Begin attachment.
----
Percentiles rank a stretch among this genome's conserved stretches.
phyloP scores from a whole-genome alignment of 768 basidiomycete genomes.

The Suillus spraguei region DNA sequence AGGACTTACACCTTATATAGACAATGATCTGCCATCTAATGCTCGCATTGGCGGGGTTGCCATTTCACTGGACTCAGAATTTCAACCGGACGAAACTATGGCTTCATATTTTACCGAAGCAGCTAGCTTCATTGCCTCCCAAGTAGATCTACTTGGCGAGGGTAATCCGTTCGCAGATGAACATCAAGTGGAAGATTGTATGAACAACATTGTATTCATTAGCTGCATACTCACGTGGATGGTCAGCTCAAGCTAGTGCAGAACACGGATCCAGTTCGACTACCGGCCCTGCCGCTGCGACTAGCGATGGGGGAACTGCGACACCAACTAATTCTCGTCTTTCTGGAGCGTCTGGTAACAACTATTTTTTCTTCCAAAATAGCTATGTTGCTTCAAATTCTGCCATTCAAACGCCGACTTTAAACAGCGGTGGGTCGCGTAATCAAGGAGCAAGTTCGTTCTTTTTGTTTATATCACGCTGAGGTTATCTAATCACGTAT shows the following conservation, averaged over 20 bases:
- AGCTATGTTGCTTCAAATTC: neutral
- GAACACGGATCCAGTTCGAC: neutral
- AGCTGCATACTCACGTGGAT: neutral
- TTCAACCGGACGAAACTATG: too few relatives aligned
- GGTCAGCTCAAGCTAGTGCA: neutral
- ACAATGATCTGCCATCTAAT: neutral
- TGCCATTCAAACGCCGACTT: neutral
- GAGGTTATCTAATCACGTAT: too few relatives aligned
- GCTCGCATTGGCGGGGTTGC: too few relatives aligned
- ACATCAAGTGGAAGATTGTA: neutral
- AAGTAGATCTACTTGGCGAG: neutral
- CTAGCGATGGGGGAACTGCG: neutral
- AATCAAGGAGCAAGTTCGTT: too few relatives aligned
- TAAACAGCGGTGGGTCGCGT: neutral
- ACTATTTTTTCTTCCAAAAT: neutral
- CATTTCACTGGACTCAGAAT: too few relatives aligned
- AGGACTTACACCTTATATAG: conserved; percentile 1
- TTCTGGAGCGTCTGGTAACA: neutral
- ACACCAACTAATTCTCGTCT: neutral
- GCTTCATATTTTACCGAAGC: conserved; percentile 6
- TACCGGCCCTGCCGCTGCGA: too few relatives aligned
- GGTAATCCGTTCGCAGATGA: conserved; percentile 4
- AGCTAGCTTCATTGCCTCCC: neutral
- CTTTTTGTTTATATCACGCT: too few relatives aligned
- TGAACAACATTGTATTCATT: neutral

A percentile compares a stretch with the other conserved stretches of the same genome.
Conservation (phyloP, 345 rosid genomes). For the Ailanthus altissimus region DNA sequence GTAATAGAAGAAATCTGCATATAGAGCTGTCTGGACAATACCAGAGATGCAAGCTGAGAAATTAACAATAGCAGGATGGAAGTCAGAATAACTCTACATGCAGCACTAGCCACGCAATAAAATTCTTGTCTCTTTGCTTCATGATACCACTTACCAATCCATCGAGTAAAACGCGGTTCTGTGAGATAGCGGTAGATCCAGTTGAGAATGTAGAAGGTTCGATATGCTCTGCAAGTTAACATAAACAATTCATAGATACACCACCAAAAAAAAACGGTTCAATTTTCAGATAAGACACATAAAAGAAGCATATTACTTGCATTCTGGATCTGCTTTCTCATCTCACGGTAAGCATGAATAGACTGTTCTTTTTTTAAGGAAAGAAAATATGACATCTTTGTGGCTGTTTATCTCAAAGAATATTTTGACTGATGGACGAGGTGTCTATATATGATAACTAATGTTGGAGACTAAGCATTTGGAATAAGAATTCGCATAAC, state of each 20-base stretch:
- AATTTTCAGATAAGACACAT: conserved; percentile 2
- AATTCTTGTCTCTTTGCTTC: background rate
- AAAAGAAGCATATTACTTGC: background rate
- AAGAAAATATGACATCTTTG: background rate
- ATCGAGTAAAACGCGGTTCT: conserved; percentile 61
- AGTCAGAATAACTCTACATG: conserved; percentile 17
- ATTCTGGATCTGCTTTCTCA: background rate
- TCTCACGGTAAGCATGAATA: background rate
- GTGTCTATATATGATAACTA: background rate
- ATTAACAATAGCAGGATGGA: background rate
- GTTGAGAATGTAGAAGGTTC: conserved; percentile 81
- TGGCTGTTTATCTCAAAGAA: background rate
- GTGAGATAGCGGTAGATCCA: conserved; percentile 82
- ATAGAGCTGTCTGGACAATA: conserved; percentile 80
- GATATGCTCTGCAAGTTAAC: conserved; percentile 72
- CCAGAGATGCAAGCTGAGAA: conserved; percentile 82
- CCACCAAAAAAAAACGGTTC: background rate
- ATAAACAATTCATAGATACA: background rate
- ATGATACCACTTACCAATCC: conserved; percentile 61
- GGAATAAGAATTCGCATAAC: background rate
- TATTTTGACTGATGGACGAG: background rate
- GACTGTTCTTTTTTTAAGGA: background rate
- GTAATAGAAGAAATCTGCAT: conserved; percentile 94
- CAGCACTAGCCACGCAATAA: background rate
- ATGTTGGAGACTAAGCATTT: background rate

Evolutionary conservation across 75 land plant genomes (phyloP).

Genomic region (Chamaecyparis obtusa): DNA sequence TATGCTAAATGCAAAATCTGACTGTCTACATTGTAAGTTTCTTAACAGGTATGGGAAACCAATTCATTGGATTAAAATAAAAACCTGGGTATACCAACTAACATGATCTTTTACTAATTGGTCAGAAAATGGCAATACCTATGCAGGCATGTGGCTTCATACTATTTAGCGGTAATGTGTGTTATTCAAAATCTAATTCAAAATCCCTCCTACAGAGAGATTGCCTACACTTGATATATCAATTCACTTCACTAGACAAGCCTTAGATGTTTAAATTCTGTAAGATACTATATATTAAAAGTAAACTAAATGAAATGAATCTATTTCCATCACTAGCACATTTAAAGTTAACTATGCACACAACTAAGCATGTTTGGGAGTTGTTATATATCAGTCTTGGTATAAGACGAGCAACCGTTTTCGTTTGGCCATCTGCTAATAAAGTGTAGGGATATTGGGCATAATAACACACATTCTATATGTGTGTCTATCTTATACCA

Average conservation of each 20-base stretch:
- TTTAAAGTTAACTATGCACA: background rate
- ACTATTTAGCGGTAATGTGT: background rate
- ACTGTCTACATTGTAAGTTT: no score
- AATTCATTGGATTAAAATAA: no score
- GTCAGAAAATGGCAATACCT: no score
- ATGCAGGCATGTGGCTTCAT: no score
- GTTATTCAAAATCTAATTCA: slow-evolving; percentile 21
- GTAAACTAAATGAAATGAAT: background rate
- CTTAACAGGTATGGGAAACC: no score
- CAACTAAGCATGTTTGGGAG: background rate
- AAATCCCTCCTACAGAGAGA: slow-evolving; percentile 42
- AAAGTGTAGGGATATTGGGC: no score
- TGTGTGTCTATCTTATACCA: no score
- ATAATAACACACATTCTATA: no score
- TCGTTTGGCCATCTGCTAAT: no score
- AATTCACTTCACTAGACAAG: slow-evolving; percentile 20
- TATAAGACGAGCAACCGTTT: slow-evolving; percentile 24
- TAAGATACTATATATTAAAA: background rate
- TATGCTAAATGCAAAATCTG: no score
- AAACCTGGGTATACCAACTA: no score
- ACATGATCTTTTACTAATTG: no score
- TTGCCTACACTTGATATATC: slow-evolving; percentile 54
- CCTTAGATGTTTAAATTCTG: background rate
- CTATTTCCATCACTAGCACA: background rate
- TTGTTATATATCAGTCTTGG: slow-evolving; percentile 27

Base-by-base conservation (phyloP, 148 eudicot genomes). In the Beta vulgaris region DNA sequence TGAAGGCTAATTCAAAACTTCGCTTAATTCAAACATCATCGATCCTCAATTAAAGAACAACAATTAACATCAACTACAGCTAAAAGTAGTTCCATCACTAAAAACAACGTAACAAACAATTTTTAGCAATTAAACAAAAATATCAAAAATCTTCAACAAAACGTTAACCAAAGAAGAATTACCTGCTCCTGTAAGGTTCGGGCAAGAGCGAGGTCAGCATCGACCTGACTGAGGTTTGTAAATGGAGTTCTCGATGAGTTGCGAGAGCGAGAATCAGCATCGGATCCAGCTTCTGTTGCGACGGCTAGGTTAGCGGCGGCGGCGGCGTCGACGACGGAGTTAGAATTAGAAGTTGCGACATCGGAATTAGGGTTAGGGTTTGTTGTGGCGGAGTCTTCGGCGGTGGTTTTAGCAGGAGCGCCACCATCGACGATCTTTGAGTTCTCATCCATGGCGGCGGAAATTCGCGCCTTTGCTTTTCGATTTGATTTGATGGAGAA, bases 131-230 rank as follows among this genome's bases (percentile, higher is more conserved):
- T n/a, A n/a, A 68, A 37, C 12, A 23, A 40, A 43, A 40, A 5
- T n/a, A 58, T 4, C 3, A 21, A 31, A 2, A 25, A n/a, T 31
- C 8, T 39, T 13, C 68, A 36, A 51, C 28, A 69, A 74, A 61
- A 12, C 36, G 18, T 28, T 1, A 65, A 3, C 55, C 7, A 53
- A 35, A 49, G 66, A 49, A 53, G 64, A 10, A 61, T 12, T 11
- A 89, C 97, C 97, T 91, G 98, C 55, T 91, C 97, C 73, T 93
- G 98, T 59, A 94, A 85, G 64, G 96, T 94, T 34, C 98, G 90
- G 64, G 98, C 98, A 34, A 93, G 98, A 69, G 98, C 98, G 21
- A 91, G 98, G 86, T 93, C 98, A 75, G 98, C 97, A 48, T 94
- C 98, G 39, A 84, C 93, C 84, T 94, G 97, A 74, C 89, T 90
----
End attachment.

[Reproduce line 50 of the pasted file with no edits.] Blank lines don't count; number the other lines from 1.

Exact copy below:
- GGAATAAGAATTCGCATAAC: background rate